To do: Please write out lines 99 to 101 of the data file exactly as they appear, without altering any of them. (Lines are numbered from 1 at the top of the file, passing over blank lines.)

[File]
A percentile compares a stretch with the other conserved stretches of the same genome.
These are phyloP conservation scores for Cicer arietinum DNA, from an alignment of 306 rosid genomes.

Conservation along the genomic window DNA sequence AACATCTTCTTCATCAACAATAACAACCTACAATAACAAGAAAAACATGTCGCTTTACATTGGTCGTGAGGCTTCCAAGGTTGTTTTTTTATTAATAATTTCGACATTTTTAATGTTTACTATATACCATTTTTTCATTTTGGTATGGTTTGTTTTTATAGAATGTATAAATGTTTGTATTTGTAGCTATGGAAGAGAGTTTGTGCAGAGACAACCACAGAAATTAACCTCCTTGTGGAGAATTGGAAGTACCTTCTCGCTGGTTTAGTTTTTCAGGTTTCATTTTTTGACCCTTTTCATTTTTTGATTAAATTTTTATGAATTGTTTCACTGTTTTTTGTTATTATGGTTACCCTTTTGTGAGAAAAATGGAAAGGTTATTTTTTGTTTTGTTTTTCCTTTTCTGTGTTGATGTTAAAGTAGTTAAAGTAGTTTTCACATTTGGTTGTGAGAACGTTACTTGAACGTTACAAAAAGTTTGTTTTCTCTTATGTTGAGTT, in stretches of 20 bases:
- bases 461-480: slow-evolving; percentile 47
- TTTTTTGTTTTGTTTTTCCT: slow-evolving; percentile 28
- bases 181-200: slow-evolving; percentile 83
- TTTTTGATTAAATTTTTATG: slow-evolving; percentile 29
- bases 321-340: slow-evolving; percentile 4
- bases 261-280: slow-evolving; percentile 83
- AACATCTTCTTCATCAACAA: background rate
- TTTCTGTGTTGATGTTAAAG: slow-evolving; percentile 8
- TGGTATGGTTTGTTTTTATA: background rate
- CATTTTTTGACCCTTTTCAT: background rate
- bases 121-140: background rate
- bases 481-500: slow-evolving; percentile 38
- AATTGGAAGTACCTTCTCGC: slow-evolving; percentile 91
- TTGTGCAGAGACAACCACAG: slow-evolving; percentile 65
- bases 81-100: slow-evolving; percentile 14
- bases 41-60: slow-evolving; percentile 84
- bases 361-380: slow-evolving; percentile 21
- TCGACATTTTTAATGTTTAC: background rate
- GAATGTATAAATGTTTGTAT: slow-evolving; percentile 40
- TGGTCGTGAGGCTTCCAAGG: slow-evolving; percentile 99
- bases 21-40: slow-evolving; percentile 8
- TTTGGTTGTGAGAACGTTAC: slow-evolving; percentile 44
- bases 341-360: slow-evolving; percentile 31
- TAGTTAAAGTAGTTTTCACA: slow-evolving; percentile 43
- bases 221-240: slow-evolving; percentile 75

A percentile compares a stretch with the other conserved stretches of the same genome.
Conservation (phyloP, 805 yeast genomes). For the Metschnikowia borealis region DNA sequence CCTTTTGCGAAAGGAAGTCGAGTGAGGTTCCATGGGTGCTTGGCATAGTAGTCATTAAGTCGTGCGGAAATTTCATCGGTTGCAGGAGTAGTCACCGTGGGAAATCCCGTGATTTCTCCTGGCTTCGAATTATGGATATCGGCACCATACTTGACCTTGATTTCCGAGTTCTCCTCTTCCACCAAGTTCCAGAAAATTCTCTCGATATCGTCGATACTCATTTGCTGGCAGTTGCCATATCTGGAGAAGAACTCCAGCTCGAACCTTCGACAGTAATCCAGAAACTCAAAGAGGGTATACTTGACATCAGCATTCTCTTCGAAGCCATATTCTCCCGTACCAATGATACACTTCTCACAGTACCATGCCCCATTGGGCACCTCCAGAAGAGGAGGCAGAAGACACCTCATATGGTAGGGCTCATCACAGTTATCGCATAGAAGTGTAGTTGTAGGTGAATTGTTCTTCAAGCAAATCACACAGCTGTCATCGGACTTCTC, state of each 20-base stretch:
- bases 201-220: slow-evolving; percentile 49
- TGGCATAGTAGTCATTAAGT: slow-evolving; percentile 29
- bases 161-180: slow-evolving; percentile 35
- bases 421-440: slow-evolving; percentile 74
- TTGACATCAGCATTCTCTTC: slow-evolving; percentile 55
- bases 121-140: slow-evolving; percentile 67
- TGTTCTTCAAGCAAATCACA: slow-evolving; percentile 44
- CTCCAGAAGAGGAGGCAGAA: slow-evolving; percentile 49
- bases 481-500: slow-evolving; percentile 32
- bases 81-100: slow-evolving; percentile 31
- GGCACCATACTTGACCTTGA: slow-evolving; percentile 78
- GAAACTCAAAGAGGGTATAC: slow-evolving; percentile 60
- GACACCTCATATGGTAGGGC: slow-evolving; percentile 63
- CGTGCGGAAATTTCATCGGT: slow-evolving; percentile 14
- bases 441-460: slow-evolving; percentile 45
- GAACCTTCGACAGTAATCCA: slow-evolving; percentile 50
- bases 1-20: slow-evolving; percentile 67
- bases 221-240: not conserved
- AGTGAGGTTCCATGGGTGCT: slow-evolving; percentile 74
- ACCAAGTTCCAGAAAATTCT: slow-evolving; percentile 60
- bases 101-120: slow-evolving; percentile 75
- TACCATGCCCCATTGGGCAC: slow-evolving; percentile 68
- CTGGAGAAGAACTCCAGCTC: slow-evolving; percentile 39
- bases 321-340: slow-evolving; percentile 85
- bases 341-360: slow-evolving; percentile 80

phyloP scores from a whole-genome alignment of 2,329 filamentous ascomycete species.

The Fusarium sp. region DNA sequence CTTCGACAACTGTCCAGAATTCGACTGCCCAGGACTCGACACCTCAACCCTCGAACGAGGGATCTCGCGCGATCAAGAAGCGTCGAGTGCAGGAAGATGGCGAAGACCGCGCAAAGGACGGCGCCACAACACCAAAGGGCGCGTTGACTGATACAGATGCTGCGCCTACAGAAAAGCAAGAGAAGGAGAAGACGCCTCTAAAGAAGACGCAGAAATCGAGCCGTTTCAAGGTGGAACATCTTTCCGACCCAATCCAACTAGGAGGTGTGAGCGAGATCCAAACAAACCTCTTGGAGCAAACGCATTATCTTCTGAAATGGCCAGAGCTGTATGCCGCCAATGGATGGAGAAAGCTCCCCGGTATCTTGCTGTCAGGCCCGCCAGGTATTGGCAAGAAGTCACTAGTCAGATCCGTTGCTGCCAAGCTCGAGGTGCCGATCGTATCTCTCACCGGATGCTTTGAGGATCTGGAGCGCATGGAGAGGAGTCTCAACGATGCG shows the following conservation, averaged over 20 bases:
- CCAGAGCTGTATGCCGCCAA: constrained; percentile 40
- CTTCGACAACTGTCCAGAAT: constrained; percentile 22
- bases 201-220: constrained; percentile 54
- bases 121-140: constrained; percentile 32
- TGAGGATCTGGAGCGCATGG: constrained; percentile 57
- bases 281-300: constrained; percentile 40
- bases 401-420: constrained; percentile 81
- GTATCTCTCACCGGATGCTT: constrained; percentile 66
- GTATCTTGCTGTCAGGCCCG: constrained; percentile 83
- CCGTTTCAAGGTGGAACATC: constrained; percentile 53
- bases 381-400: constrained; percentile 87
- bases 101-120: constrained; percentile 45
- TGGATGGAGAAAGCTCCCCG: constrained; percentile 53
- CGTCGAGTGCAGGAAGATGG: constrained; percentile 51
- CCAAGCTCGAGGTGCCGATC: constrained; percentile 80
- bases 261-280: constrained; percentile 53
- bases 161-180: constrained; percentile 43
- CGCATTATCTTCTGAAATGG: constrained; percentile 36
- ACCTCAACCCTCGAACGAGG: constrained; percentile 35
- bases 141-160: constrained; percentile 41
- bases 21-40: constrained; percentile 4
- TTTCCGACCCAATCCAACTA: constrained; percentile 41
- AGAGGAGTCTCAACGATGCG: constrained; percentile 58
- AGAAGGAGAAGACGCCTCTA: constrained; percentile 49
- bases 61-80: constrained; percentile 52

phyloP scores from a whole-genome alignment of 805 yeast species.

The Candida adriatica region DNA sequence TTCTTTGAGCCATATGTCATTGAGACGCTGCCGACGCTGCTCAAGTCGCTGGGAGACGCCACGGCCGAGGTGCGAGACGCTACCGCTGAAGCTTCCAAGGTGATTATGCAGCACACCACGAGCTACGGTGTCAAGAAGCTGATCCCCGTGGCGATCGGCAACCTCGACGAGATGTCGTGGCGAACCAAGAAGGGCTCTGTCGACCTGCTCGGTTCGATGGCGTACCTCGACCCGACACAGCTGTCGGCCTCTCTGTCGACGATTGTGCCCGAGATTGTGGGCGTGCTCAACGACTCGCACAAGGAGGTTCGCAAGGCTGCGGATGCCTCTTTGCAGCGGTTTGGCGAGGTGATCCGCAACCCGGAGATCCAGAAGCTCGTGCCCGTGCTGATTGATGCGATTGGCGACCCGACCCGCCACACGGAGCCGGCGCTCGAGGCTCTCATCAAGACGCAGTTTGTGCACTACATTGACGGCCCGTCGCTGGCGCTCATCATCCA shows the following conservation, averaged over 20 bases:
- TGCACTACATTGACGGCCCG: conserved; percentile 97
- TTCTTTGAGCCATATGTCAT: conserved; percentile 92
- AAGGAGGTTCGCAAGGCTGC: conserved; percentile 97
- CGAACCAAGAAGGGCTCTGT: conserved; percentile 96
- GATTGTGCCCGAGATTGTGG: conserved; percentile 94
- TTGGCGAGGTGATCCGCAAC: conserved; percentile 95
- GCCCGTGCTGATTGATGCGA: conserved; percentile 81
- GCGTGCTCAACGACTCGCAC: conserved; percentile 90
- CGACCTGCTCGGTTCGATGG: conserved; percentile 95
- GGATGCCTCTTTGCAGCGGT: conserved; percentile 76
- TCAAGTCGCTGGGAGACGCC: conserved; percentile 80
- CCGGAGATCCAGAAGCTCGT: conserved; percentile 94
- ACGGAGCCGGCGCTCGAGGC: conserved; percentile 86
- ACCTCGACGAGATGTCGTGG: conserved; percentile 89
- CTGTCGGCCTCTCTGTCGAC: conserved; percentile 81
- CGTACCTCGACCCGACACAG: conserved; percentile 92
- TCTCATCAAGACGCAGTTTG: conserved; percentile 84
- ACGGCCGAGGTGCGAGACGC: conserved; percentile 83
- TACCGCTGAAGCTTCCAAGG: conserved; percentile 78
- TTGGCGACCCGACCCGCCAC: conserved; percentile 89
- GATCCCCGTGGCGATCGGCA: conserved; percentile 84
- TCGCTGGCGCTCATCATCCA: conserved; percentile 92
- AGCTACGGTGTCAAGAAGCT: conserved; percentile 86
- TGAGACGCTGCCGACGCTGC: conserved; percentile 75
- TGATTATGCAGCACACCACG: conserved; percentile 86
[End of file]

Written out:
- CTGTCGGCCTCTCTGTCGAC: conserved; percentile 81
- CGTACCTCGACCCGACACAG: conserved; percentile 92
- TCTCATCAAGACGCAGTTTG: conserved; percentile 84